The lack of gemstones revenues is having devastating effects on the well-being of miners. Many said they were experiencing anxiety and some raised mental health concerns.

Many families are relying on humanitarian aid from well-wishers and organisations such as the Taita Taveta County COVID-19 resource mobilisation team. Some miners have turned to farming or selling woven baskets, jewellery and secondhand clothes as alternative sources of livelihood.

What next

In early May the Taita Taveta county government directed the reopening of mines under strict COVID-19 preventative and mitigating measures. The mines are restricted to a maximum of 15 people working in a mining site per shift. This reduced workforce and production capacity, coupled with high costs of mining inputs and food supplies, has increased the risks to the sector.

The pandemic has exposed systemic issues that limit artisanal and small-scale mining abilities to drive socio-economic development in the region.

The sector needs to embrace a comprehensive approach to deliver critically needed infrastructure. This includes proper healthcare, education and living quarters for miners. Long-term interventions also need to be put in place, such as health insurance.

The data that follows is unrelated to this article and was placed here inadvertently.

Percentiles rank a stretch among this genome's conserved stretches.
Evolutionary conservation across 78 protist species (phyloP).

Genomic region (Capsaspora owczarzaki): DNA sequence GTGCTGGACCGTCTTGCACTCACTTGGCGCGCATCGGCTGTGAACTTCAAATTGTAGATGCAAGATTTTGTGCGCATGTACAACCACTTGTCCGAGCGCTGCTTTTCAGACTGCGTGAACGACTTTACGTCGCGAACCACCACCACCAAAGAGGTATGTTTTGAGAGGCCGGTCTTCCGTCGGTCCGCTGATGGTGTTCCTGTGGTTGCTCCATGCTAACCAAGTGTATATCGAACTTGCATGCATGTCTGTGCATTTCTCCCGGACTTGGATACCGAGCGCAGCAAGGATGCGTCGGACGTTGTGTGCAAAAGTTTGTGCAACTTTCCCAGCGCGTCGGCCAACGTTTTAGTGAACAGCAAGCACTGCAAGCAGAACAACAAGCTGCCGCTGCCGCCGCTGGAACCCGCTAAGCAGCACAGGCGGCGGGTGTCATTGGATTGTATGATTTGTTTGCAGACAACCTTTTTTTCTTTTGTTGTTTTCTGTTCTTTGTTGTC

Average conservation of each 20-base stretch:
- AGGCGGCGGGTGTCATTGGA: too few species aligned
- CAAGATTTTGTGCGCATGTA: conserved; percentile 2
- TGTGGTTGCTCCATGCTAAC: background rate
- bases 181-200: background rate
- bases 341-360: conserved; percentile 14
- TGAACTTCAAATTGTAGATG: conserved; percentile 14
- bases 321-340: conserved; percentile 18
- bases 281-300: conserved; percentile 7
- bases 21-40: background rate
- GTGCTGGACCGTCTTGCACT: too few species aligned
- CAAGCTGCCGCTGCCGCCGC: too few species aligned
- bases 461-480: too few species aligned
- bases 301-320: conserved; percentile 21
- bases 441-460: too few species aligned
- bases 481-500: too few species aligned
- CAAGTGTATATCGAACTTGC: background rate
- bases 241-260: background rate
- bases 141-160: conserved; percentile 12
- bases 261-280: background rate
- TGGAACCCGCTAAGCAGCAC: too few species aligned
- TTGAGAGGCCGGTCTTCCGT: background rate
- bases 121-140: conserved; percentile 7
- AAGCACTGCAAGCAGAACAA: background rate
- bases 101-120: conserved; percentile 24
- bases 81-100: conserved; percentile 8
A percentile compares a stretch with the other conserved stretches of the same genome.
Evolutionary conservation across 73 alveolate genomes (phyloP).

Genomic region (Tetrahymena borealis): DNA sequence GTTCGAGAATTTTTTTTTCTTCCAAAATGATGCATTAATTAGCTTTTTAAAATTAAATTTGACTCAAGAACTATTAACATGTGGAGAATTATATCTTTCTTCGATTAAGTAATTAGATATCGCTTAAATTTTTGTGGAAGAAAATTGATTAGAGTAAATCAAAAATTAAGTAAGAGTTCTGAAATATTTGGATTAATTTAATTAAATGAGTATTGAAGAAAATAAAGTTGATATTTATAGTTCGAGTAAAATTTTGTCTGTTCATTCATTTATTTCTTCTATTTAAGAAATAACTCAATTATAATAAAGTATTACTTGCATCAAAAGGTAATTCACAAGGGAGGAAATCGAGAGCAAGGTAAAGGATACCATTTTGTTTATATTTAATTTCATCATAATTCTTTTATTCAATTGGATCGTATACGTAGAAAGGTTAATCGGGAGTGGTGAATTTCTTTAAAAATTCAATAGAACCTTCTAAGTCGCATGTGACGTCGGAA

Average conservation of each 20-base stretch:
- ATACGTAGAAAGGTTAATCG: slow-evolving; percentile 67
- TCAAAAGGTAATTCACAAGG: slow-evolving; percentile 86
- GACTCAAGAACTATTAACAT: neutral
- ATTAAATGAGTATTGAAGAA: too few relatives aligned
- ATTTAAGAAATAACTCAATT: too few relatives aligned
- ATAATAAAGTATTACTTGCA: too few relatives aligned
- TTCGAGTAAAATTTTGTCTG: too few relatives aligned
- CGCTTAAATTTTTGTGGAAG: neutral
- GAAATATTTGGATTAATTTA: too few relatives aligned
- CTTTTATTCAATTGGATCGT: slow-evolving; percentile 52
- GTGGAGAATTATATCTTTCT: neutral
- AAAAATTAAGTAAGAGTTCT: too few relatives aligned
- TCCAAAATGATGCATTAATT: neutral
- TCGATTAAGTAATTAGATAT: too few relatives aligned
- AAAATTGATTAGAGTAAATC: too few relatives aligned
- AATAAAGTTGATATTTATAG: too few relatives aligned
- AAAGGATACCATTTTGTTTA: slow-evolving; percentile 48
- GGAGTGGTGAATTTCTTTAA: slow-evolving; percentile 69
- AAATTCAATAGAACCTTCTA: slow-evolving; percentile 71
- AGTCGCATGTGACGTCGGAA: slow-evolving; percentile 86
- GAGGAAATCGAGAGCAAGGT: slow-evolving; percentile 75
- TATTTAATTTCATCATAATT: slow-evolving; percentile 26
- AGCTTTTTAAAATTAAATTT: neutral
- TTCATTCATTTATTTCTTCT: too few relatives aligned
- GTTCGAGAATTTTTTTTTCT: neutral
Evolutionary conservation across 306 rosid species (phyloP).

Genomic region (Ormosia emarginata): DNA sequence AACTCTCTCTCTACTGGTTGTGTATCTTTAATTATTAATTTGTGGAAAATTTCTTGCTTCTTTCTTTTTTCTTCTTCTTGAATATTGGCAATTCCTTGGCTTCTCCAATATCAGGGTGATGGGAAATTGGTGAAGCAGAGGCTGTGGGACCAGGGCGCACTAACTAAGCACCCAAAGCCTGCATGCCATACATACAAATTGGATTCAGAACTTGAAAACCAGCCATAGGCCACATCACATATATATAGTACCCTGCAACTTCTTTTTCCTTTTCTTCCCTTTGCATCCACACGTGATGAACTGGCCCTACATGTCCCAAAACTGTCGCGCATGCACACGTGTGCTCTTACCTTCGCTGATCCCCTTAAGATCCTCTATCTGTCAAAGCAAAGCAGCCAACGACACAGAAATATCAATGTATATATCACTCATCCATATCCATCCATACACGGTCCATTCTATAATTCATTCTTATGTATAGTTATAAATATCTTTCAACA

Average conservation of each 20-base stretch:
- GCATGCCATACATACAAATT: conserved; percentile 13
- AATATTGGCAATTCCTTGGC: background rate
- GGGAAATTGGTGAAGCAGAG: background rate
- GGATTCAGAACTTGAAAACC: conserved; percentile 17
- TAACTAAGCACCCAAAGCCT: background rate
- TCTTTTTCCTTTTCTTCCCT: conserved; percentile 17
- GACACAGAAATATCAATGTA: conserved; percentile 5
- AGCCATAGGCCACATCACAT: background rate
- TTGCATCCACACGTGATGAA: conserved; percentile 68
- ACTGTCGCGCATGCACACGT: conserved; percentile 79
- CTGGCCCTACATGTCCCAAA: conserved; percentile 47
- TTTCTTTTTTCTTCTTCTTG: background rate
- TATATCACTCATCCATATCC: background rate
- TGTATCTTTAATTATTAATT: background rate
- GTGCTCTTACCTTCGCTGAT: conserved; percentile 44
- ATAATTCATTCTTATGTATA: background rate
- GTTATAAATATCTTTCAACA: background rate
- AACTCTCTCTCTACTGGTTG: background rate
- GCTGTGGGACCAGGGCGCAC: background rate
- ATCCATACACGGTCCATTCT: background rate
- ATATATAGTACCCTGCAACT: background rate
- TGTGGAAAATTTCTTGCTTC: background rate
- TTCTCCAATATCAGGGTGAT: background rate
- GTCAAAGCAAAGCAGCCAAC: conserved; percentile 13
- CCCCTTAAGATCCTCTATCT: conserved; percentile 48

In addition, the value chain systems need to change. This involves developing robust mining data and market information systems, mapping gemstone supply chains, developing a calculated risks index, and establishing a well-organised market infrastructure.

The Voi Gemstone Centre, a government institution, is strategically positioned to support the development of innovative trading platforms and digital tools that help visualise gemstone market flows. It can also coordinate efforts to build capacity for gemstone identification, valuation, marketing and value addition, and artisanal mining financing.

We are optimistic that the pandemic presents an opportunity to rebuild a more resilient sector.

Judy N. Muthuri, Associate Professor in Corporate Social Responsibility, University of Nottingham